“When you sit at home in a basement looking at a computer, your brain starts to wither away,” Trump said at the briefing in an apparent swipe at his opponent, former vice president Joe Biden. “We have a lot of good experience at that just by taking a look at what’s happening in politics.”
As the U.S. heads into the fall, the reaction to the White House’s handling of the coronavirus remains split along party lines. On average, roughly 77 percent of Republicans approve of Trump’s handling of the coronavirus compared to just roughly 8 percent of Democrats. One Republican lobbyist argued some Americans will complain “until a vaccine comes” regardless of the moves the White House tries to take.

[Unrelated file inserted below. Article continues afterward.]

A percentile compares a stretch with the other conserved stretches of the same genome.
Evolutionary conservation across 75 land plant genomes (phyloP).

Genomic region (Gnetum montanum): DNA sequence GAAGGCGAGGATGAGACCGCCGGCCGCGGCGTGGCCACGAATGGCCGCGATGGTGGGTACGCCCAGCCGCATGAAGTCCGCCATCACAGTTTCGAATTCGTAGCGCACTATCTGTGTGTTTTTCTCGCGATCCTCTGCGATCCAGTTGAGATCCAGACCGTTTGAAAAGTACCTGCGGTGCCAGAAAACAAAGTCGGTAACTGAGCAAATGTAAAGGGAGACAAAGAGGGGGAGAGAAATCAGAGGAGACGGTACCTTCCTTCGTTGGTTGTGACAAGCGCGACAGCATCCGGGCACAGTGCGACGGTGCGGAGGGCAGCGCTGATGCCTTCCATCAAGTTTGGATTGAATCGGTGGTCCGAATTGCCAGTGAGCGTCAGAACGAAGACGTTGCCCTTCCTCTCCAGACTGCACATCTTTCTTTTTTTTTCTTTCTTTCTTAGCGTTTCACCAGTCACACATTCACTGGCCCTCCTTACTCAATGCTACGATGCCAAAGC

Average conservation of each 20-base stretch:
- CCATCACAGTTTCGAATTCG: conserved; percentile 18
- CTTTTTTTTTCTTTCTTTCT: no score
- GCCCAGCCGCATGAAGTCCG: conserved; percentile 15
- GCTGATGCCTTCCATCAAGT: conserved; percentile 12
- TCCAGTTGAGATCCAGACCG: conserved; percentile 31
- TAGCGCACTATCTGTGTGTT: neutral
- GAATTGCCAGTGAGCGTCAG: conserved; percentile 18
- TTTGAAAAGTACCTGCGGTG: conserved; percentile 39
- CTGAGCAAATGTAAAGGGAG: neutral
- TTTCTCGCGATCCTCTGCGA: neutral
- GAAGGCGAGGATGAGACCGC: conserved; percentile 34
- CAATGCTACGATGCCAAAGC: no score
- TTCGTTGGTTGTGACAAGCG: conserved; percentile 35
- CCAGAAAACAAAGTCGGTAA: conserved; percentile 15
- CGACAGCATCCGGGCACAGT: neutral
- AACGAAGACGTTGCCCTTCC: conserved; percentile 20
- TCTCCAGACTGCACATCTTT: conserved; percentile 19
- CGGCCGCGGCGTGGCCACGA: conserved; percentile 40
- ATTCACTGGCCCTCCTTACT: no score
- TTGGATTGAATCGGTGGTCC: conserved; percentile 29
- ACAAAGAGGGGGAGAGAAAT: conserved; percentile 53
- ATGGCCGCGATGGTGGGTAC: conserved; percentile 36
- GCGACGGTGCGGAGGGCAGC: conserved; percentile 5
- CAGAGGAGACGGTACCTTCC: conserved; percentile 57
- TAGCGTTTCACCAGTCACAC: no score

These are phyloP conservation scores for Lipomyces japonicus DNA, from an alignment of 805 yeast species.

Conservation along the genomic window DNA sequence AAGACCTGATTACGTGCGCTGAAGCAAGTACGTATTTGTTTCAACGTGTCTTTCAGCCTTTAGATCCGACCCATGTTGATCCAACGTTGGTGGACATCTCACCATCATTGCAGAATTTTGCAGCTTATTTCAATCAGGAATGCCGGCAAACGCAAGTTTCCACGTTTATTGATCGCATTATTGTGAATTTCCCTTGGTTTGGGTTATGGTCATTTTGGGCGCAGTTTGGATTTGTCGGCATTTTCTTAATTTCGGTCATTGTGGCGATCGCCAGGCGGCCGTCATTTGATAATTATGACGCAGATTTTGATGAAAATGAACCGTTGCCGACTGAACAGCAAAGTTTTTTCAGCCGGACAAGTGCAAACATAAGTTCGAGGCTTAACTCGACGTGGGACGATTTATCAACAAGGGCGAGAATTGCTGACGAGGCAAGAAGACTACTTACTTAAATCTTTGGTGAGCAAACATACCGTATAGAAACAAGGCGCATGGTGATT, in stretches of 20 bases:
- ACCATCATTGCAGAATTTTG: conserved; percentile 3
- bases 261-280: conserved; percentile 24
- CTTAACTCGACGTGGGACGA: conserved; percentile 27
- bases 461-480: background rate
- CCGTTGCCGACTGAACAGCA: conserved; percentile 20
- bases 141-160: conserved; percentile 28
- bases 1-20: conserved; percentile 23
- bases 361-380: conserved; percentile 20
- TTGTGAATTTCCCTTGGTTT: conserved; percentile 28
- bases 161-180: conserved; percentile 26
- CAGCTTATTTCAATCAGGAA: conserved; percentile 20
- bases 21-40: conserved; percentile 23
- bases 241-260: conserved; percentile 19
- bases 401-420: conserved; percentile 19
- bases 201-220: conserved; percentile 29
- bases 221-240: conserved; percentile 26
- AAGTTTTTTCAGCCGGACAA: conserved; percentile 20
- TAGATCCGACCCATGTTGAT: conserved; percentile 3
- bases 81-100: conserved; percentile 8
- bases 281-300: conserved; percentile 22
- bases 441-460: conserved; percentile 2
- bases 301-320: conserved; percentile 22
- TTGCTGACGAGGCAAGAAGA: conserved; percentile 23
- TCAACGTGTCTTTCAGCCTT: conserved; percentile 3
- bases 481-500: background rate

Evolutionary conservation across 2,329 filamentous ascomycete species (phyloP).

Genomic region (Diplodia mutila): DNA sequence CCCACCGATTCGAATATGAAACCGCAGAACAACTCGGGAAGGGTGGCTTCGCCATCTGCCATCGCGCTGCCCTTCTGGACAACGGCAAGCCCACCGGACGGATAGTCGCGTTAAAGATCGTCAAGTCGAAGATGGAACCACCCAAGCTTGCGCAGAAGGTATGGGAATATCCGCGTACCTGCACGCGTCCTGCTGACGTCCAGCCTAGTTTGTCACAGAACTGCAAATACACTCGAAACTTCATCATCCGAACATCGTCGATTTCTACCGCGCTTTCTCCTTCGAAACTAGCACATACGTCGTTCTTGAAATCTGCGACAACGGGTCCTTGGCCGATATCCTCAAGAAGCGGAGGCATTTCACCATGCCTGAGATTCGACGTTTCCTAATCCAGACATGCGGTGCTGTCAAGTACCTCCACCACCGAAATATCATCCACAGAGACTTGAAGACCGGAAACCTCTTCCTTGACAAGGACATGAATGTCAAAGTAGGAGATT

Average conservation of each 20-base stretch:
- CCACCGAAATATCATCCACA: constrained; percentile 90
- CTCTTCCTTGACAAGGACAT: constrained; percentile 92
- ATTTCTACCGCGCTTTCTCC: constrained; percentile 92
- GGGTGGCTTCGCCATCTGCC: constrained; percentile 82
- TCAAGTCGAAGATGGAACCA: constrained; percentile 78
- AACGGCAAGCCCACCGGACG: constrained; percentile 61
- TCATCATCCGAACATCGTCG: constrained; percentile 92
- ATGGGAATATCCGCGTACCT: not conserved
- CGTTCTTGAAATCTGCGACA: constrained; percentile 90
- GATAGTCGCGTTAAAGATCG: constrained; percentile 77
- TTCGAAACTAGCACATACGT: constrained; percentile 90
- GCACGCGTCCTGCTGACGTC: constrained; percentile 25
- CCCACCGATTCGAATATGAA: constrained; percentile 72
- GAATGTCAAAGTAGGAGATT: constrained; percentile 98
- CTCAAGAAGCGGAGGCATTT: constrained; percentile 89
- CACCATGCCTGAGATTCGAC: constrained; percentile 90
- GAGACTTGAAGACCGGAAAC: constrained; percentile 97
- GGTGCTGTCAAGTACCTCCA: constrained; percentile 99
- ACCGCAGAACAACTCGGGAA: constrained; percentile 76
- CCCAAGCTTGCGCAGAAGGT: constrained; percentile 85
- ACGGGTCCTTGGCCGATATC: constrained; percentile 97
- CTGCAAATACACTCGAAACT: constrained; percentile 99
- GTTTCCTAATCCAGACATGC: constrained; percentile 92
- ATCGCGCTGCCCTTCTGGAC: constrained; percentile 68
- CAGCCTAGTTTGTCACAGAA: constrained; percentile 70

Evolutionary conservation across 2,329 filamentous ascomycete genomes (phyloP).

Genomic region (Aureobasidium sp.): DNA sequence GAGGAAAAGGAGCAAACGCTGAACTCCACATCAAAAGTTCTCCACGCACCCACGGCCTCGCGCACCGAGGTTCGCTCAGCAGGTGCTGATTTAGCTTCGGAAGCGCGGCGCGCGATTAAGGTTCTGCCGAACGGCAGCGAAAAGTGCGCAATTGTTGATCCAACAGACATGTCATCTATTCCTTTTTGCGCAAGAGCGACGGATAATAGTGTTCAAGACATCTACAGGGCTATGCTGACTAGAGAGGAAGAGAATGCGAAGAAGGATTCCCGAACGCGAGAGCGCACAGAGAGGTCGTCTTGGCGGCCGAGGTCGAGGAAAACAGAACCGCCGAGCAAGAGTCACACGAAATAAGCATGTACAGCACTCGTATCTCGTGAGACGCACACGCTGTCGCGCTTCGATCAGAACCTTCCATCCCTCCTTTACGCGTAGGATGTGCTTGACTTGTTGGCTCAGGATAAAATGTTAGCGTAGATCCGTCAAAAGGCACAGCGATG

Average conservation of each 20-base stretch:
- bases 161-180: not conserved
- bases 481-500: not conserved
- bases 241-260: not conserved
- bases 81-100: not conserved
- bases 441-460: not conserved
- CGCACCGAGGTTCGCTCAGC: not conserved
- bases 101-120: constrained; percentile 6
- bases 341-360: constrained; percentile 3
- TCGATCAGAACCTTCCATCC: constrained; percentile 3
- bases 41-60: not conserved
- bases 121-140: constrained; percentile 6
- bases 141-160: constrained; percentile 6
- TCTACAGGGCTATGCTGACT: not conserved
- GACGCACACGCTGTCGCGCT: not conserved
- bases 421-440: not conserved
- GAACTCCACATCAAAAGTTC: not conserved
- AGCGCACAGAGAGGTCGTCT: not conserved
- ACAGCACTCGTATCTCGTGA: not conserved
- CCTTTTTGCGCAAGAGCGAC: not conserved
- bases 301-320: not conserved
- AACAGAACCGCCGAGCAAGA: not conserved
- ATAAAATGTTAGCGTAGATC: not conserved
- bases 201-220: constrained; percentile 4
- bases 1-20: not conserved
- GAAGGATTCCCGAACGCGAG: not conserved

But others blame the administration for downplaying the threat of the virus. They argue that the months of setbacks and failures, likely to continue well into the fall, are the result of an administration that’s resisted developing any clear strategy for fighting the virus — even as it’s spent countless hours fine-tuning its messaging and effectively trying to talk its way out of the crisis.
“It doesn’t do a whole lot for clarity for the general public or confidence-building,” one outside adviser said of the mixed messaging, lamenting that Trump’s been unable to make the more nuanced case that the administration is both aggressively fighting bad outbreaks while laying the groundwork for a brighter future. “His leadership style and his model do not always invite a multifaceted approach.”